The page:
Journal Published Online: 19 December 2016
Volume 40, Issue 1

Laboratory Determination of Rock Fracture Shear Stiffness Using Seismic Wave Propagation and Digital Image Correlation



Seismic wave propagation and digital image correlation were used during direct shear experiments on Indiana limestone specimens to investigate the stiffness of rock discontinuities (fractures) approaching shear failure. An instrumented direct shear apparatus was used to apply shear stress to the discontinuity. Compressional and shear wave pulses were transmitted through and reflected from the discontinuity, whereas digital images of the specimen surface were acquired during the test. To measure the dynamic shear stiffness of the rock discontinuities, the displacement discontinuity theory was used and the stiffness was calculated based on the ratio of transmitted to reflected wave amplitudes. The static shear stiffness was calculated based on the ratio of an increment in the applied shear stress to the corresponding increment of relative shear displacement (slip) along the discontinuity. The dynamic shear stiffness measured by seismic wave propagation showed roughly five to ten times greater magnitude than the static values measured by digital image correlation technique. This observation is found to be in agreement with available studies indicating that the frequency-dependent fracture stiffness arises from probabilistic and spatial distributions of stiffness and that dynamic moduli are typically greater than the static values.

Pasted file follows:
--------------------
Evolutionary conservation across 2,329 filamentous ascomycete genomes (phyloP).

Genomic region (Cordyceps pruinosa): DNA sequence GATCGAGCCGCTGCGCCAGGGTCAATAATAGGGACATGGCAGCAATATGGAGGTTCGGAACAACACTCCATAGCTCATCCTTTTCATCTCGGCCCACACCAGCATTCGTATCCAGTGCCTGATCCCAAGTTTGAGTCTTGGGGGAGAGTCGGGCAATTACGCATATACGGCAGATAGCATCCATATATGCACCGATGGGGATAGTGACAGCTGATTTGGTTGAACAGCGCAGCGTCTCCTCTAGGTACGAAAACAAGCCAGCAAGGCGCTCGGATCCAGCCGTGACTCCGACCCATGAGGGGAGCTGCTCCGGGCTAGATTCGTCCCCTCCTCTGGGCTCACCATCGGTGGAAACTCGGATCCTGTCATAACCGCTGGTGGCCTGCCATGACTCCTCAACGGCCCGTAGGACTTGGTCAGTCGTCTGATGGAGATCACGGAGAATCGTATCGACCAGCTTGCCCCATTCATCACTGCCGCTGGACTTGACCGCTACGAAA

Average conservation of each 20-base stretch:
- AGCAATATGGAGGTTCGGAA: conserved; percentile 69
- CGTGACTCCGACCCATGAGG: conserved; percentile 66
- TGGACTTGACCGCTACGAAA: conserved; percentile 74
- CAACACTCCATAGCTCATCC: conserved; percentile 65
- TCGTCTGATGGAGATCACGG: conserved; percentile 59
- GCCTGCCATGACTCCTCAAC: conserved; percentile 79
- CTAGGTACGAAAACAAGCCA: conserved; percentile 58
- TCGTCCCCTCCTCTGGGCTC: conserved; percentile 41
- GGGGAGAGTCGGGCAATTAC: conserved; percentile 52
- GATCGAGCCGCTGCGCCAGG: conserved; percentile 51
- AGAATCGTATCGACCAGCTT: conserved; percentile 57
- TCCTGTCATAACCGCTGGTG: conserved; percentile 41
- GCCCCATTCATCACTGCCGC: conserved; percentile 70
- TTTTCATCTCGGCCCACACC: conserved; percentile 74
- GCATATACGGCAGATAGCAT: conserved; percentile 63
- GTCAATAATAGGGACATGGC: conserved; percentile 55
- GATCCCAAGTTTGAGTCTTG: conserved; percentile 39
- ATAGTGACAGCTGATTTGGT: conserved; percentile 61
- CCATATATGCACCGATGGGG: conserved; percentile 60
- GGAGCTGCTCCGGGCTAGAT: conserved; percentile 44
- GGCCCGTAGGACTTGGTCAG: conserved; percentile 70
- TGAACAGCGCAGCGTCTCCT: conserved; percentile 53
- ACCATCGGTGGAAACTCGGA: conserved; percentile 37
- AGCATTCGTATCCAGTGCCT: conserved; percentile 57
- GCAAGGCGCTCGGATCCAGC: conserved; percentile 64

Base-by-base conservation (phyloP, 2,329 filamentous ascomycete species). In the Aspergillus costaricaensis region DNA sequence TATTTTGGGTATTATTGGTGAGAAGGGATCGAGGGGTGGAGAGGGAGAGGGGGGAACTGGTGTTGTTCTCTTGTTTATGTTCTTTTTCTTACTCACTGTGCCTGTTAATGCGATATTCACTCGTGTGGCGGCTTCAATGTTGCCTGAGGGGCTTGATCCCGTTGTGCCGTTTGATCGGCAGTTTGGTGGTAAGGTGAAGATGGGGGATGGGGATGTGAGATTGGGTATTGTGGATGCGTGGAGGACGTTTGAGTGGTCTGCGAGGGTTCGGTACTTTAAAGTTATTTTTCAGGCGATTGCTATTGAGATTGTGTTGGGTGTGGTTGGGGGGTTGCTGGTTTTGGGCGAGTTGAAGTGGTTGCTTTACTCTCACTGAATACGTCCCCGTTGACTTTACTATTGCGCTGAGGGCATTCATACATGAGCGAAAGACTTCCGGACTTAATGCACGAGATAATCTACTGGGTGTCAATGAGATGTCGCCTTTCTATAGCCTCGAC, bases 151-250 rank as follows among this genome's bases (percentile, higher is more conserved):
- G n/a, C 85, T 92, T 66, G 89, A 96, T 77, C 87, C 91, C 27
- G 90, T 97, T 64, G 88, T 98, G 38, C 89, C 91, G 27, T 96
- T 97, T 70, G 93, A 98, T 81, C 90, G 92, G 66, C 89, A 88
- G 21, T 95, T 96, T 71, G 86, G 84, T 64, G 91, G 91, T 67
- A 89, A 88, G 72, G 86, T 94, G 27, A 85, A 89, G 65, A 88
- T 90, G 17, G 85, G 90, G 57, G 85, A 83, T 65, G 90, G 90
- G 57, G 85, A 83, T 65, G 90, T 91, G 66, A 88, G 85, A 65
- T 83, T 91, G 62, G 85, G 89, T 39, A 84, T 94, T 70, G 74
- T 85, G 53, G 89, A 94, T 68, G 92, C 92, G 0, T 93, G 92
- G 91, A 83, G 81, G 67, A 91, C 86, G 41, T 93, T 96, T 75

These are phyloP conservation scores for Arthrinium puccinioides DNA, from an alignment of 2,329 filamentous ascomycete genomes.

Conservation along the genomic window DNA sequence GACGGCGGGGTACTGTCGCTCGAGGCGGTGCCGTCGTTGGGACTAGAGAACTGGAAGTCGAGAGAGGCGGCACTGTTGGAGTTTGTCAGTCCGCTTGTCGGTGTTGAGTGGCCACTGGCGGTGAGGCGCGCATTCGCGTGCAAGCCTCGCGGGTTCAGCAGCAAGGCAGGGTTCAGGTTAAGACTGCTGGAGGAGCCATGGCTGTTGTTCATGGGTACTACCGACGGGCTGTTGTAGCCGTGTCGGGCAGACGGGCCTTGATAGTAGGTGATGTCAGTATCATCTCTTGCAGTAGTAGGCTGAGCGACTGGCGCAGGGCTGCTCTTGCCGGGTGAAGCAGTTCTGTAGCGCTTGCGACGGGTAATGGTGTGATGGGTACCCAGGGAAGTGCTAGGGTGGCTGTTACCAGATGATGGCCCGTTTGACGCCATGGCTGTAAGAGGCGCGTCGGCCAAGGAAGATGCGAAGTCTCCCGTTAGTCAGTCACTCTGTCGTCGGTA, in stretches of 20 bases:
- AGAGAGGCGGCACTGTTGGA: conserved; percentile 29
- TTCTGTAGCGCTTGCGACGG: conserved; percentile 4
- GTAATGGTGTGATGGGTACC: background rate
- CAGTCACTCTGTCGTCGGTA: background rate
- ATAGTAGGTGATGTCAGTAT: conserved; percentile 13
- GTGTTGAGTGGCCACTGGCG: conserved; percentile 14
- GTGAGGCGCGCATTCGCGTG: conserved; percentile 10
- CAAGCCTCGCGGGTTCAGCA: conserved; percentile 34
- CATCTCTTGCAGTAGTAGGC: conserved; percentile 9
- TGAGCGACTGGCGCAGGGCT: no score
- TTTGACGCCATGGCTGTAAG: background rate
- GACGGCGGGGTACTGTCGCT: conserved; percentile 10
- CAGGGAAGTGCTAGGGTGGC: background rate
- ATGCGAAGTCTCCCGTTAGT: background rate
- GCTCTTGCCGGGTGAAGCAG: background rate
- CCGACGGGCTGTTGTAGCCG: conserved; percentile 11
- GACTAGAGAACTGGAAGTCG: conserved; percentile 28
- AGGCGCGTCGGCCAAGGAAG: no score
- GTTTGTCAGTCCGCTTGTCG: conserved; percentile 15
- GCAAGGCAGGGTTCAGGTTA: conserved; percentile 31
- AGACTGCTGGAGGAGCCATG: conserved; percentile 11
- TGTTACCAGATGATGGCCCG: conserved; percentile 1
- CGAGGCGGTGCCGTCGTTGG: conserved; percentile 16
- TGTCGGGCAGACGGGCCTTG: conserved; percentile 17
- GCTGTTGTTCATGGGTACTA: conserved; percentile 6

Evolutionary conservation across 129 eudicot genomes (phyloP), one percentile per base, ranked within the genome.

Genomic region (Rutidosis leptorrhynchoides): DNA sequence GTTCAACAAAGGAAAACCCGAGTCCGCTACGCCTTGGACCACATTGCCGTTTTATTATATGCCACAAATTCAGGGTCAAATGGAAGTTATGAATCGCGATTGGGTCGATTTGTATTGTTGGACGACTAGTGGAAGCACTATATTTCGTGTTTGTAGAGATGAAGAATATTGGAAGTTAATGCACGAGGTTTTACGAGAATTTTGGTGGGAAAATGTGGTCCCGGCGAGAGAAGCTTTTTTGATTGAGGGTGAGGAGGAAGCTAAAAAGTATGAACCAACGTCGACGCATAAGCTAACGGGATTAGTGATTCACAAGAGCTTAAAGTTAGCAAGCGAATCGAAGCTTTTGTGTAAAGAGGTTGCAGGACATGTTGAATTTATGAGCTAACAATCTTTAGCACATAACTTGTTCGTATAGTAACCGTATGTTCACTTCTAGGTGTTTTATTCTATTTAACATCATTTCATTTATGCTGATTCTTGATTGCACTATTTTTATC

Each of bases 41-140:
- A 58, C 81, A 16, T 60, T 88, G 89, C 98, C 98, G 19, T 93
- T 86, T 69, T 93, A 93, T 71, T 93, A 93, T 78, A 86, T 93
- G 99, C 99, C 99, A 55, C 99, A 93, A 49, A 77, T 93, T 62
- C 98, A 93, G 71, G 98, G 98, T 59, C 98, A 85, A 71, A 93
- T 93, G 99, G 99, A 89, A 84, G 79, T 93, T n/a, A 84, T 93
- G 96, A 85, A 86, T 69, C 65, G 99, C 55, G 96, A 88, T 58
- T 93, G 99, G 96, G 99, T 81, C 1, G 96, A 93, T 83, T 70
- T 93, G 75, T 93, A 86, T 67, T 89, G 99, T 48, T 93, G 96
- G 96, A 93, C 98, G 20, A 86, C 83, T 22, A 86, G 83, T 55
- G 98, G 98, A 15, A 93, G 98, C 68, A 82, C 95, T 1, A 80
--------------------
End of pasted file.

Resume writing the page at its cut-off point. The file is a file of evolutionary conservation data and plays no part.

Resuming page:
Author Information

Hedayat, A.
Dept. of Civil and Environmental Engineering, Colorado School of Mines, Reza Hedayat Colorado School of Mines, Golden, CO, US
Walton, G.
Department of Geology and Geological Engineering, Colorado School of Mines, Colorado School of Mines, Golden, CO, US
Pages: 15
Price: $25.00
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Stock #: GTJ20160035
ISSN: 0149-6115
DOI: 10.1520/GTJ20160035